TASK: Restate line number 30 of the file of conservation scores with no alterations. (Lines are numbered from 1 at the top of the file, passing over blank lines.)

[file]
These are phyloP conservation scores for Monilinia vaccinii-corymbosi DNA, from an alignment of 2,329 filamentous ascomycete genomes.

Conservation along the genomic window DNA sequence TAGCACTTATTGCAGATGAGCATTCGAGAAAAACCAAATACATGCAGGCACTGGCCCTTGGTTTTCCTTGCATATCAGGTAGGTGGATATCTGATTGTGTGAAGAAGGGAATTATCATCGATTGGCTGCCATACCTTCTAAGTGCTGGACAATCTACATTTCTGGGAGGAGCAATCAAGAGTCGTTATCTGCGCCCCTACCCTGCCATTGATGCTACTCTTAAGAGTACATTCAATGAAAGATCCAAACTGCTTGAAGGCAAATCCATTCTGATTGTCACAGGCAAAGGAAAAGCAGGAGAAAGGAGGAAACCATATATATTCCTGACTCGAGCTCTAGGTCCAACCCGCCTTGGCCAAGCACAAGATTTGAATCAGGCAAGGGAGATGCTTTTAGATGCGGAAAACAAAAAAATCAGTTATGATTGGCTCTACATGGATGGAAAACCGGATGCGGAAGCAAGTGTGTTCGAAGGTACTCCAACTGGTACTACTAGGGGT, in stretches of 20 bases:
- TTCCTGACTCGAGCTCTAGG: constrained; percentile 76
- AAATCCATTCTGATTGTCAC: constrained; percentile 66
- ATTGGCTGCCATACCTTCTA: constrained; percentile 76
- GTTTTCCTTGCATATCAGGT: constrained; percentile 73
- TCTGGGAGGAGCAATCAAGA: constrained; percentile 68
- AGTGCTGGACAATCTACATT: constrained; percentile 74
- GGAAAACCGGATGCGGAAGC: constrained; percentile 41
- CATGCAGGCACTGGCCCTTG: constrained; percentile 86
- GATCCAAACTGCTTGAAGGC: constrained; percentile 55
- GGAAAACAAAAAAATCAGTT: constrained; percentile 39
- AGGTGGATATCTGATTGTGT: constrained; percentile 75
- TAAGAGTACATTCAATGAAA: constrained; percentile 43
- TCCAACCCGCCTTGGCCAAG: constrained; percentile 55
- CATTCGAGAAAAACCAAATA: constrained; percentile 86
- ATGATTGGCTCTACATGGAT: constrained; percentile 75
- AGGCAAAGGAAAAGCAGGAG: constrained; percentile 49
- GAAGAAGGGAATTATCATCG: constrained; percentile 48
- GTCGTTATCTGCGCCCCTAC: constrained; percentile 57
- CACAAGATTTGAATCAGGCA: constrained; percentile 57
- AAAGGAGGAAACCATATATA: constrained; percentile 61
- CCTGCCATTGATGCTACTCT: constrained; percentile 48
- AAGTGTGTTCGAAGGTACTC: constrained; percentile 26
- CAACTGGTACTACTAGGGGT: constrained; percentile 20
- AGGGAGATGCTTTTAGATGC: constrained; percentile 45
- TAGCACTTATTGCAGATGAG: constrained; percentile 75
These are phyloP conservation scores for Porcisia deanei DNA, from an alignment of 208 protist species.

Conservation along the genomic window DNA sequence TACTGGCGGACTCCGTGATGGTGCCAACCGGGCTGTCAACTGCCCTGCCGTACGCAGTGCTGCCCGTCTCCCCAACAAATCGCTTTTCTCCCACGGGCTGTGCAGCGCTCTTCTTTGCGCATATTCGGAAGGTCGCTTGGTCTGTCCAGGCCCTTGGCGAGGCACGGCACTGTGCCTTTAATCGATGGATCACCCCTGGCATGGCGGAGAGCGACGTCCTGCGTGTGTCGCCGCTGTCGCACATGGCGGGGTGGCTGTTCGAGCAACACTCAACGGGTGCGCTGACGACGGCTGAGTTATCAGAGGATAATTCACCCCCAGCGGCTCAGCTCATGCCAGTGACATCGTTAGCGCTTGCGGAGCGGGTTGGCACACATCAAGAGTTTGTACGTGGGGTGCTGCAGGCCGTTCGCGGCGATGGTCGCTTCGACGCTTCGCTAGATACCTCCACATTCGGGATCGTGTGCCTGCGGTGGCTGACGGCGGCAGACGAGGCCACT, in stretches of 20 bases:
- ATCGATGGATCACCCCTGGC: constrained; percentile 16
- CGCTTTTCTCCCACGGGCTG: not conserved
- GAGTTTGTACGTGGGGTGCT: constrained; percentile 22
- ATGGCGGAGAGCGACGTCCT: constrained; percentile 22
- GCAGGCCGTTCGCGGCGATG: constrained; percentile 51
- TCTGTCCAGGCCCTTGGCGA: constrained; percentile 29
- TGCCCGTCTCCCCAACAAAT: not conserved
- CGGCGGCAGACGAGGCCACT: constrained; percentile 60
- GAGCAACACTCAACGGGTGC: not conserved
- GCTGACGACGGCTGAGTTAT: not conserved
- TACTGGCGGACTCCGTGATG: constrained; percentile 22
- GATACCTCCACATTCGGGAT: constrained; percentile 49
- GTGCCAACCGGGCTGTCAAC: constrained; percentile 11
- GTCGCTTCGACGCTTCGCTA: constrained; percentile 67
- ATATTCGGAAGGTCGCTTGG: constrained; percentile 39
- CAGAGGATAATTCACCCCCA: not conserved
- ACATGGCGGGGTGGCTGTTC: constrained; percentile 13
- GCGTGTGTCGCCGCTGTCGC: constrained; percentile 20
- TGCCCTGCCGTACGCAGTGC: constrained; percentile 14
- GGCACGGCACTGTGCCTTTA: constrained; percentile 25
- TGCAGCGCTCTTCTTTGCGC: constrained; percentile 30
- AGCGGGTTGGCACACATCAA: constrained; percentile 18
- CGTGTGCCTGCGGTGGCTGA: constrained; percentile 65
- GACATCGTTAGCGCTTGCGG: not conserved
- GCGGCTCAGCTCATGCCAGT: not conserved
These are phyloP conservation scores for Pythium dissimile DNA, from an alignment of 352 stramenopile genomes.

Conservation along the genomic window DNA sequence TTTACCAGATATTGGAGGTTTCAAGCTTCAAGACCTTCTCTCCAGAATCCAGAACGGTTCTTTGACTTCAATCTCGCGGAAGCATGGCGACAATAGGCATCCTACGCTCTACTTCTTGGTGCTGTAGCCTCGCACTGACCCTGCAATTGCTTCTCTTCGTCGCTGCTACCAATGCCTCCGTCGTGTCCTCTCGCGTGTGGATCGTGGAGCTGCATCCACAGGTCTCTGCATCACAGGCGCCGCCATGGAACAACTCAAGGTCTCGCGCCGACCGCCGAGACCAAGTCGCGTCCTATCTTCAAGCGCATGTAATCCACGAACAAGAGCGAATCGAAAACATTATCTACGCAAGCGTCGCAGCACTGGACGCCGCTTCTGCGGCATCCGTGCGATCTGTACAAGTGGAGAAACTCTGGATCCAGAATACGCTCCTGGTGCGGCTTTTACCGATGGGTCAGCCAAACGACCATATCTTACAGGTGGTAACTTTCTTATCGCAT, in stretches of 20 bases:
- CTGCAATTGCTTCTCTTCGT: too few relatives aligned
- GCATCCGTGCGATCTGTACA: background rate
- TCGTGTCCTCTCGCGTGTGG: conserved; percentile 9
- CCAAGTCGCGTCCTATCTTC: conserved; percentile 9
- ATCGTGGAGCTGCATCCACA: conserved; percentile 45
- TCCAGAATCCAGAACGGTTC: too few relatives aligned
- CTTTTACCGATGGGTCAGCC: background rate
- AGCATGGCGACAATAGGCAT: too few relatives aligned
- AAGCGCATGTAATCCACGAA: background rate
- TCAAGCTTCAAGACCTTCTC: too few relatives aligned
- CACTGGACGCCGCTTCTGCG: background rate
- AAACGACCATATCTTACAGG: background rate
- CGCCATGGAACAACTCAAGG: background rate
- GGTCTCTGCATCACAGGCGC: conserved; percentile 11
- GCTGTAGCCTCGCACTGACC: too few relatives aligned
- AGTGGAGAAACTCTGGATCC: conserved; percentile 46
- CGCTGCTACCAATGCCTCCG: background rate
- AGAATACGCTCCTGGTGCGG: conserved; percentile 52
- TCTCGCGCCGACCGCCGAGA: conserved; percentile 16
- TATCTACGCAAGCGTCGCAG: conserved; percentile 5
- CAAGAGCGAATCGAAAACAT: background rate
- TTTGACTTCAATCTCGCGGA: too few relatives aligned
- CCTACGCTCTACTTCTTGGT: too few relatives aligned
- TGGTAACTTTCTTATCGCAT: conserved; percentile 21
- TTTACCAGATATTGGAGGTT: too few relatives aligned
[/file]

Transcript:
- ATCGATGGATCACCCCTGGC: constrained; percentile 16